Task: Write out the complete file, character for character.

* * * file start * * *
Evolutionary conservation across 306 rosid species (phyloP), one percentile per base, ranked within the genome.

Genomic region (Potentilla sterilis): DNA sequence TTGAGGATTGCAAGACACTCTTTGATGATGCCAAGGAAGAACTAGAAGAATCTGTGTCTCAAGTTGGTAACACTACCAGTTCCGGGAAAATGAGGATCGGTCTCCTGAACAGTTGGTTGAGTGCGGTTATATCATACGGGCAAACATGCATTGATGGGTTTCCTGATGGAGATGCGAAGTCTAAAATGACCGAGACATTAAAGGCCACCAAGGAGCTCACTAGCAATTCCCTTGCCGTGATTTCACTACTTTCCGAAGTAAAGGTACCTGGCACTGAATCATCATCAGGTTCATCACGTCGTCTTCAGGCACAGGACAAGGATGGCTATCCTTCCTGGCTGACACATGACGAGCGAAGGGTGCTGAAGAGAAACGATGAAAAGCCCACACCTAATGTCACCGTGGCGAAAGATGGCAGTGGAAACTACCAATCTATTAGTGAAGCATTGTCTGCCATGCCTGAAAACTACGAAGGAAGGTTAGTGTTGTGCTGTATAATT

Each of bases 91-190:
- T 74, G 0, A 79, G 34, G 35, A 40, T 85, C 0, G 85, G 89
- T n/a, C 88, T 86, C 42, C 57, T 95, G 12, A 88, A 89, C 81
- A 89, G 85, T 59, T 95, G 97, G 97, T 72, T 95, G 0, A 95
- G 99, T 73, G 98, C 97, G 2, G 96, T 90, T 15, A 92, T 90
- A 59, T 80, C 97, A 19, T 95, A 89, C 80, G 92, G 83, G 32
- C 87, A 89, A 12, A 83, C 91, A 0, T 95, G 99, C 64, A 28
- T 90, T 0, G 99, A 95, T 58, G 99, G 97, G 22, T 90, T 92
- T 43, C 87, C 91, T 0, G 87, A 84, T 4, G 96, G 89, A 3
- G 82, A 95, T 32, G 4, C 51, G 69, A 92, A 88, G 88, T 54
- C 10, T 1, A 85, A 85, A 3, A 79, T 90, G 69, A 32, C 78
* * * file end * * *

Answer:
Evolutionary conservation across 306 rosid species (phyloP), one percentile per base, ranked within the genome.

Genomic region (Potentilla sterilis): DNA sequence TTGAGGATTGCAAGACACTCTTTGATGATGCCAAGGAAGAACTAGAAGAATCTGTGTCTCAAGTTGGTAACACTACCAGTTCCGGGAAAATGAGGATCGGTCTCCTGAACAGTTGGTTGAGTGCGGTTATATCATACGGGCAAACATGCATTGATGGGTTTCCTGATGGAGATGCGAAGTCTAAAATGACCGAGACATTAAAGGCCACCAAGGAGCTCACTAGCAATTCCCTTGCCGTGATTTCACTACTTTCCGAAGTAAAGGTACCTGGCACTGAATCATCATCAGGTTCATCACGTCGTCTTCAGGCACAGGACAAGGATGGCTATCCTTCCTGGCTGACACATGACGAGCGAAGGGTGCTGAAGAGAAACGATGAAAAGCCCACACCTAATGTCACCGTGGCGAAAGATGGCAGTGGAAACTACCAATCTATTAGTGAAGCATTGTCTGCCATGCCTGAAAACTACGAAGGAAGGTTAGTGTTGTGCTGTATAATT

Each of bases 91-190:
- T 74, G 0, A 79, G 34, G 35, A 40, T 85, C 0, G 85, G 89
- T n/a, C 88, T 86, C 42, C 57, T 95, G 12, A 88, A 89, C 81
- A 89, G 85, T 59, T 95, G 97, G 97, T 72, T 95, G 0, A 95
- G 99, T 73, G 98, C 97, G 2, G 96, T 90, T 15, A 92, T 90
- A 59, T 80, C 97, A 19, T 95, A 89, C 80, G 92, G 83, G 32
- C 87, A 89, A 12, A 83, C 91, A 0, T 95, G 99, C 64, A 28
- T 90, T 0, G 99, A 95, T 58, G 99, G 97, G 22, T 90, T 92
- T 43, C 87, C 91, T 0, G 87, A 84, T 4, G 96, G 89, A 3
- G 82, A 95, T 32, G 4, C 51, G 69, A 92, A 88, G 88, T 54
- C 10, T 1, A 85, A 85, A 3, A 79, T 90, G 69, A 32, C 78